This spring 97 religious leaders in Iowa joined together to release A Statement by Religious Leaders in Iowa on Global Climate Change. The statement reads, in part, “As religious leaders representing diverse faith traditions and congregations in Iowa, we believe that global climate change is a moral issue. We feel a particular responsibility to speak on behalf of those whose voices are not heard–the most vulnerable in our society and in our world, including children and future generations.”

These faith leaders represent 14 different religious traditions and 73 congregations or organizations from 29 different cities around the state. We hear a great deal about the theology and polity that divide our varied faith traditions, but there are clearly at least two things that we share in common: a calling to care for Earth and a calling to care for our most vulnerable neighbors. Because climate change is an issue that impacts both of these, we come together to work for sustainable climate policies.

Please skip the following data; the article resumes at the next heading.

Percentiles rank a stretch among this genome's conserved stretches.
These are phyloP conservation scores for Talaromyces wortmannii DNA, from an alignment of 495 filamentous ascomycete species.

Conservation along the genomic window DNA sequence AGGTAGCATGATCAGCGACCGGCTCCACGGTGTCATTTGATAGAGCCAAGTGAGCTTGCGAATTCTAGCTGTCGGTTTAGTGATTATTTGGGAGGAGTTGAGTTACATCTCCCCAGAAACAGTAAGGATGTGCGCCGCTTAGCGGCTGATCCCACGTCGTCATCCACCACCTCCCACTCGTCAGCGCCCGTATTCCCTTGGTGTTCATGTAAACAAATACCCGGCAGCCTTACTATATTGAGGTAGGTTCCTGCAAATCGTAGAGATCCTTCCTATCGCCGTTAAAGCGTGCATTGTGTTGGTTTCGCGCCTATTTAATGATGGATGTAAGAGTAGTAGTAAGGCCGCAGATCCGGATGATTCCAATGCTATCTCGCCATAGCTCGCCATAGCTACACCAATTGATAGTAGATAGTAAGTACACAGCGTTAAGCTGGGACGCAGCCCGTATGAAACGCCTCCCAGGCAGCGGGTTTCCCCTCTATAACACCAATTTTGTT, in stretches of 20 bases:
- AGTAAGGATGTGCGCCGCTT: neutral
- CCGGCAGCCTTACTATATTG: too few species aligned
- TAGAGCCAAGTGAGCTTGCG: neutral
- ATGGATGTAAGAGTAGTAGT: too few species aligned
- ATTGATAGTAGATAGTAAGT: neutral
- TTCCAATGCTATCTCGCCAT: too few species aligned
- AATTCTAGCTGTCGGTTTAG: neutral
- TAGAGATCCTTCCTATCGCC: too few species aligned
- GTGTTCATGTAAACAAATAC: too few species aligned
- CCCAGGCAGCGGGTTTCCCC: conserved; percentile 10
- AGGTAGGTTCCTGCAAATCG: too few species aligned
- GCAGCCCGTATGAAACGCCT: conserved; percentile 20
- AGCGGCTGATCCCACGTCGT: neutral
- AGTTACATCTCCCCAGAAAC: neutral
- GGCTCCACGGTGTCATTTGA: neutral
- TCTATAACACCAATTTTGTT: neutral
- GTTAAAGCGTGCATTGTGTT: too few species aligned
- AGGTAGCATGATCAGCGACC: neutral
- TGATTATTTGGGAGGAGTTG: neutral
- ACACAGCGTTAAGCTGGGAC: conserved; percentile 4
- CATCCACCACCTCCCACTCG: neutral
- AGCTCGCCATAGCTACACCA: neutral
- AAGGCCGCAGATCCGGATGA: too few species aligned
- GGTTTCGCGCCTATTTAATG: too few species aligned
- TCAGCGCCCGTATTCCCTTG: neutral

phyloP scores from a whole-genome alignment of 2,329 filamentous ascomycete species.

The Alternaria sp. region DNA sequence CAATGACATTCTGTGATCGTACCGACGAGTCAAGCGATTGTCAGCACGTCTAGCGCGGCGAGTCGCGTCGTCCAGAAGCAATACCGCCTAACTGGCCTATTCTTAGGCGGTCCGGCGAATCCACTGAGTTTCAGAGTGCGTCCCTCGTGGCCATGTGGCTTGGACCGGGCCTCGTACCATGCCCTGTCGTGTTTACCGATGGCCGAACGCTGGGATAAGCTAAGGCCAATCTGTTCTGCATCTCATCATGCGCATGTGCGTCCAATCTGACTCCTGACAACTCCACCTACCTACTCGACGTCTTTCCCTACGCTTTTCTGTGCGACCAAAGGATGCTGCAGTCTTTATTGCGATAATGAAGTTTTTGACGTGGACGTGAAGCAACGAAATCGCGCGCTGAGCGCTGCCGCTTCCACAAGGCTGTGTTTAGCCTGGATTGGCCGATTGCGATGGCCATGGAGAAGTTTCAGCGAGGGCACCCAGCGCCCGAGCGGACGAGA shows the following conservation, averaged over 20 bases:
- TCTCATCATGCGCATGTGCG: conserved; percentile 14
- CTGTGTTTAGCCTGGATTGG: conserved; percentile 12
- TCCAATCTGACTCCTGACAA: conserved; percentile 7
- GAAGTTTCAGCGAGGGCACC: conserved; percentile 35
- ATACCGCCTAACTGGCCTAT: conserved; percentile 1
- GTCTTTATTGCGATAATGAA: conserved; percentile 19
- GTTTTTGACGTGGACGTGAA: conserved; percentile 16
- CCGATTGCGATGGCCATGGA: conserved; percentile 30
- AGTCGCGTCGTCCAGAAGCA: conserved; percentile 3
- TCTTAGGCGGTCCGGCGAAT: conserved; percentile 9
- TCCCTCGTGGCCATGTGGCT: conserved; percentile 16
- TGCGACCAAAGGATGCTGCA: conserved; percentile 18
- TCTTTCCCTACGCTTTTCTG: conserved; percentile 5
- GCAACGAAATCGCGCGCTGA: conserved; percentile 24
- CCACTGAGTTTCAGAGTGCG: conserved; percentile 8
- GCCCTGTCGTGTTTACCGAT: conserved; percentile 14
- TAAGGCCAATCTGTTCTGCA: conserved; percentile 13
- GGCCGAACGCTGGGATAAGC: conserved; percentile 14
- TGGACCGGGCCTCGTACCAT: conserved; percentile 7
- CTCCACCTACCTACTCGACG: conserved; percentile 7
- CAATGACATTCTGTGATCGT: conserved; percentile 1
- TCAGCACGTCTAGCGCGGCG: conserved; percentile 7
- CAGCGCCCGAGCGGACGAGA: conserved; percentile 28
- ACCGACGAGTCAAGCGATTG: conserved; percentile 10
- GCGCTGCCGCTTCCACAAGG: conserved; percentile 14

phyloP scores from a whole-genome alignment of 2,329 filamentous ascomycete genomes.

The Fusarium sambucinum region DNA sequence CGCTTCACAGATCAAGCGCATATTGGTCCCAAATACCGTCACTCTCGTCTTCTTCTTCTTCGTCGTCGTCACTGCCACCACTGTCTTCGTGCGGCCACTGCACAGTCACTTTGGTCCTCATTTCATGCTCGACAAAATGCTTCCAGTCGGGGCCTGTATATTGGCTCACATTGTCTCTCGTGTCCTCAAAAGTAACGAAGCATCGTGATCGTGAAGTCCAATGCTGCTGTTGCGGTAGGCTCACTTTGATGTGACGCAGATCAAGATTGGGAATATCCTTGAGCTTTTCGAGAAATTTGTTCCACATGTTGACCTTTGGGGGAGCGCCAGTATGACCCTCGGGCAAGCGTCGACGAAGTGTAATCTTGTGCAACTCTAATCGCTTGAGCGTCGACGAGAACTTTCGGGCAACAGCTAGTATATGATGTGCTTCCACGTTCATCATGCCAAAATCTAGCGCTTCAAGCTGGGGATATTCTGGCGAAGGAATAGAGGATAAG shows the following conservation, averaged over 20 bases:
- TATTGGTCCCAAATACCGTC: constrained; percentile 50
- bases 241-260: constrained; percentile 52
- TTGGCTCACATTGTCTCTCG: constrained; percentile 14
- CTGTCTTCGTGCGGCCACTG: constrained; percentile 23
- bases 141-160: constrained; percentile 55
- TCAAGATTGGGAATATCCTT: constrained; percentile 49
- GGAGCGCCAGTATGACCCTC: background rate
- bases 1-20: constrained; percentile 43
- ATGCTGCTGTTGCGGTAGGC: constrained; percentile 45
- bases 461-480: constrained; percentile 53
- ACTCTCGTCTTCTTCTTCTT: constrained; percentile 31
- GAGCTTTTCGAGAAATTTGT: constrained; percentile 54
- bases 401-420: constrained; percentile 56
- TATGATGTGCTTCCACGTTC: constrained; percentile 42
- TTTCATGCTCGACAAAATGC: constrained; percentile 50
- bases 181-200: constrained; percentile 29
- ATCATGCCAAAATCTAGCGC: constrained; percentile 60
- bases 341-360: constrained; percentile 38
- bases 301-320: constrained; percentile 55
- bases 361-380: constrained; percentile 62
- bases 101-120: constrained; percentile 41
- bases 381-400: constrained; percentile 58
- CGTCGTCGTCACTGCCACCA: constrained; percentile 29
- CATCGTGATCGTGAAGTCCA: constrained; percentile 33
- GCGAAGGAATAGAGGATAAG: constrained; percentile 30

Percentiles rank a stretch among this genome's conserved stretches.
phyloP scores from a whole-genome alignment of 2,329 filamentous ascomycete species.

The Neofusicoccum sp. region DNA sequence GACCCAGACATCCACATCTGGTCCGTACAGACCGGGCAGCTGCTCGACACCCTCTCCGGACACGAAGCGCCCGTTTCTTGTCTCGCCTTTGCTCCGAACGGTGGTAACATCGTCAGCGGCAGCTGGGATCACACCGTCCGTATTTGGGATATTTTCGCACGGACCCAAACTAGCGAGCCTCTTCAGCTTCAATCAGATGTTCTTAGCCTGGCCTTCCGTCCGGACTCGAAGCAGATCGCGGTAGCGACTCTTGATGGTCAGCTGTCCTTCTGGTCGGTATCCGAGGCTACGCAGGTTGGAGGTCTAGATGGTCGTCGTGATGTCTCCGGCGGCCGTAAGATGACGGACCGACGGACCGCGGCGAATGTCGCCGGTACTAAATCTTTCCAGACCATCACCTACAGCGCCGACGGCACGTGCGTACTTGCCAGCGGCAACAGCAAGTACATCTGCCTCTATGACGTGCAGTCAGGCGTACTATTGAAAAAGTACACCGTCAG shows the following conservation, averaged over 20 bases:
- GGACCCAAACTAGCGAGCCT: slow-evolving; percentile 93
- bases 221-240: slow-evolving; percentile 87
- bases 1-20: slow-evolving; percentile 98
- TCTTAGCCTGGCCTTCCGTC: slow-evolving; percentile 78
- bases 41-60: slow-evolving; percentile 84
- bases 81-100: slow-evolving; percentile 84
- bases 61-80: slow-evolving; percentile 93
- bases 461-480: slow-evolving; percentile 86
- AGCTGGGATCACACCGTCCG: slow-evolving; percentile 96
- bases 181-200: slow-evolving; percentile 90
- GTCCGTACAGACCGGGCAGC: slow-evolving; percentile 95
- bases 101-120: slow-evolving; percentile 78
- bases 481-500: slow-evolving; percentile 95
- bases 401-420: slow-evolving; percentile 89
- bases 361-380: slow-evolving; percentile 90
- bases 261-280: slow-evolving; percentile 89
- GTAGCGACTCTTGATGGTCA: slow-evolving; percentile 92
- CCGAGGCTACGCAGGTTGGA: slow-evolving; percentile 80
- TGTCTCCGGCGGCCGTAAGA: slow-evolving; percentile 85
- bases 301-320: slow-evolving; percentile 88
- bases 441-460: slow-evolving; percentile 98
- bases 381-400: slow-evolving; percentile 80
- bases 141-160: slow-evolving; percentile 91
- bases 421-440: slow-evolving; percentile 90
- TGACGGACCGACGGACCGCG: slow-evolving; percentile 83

The Iowa religious leaders’ statement led to another significant joining together as well. Nearly 400 faith leaders from throughout the Midwest signed a letter to President Obama to support the proposed carbon pollution standards for power plants that are being proposed by the Environmental Protection Agency, including those same 97 leaders from Iowa.

Power plants produce nearly 40% of U.S. carbon emissions, a primary driver of global warming. The letter reads, in part, “Climate change exacerbates issues on which our congregations and faith communities are already working: issues like hunger, clean water, disaster relief, refugee services, and conflict resolution, to name just a few. It is the role of faith leaders to help others connect the dots between climate change and its impacts, and to advocate for meaningful solutions. We believe that limiting carbon pollution from power plants is a part of that solution, and we urge your administration to move forward in proposing and finalizing these rules.”

If you would like to learn more about how you can add your voice to support these EPA carbon pollution standards, visit our Action Alert Page.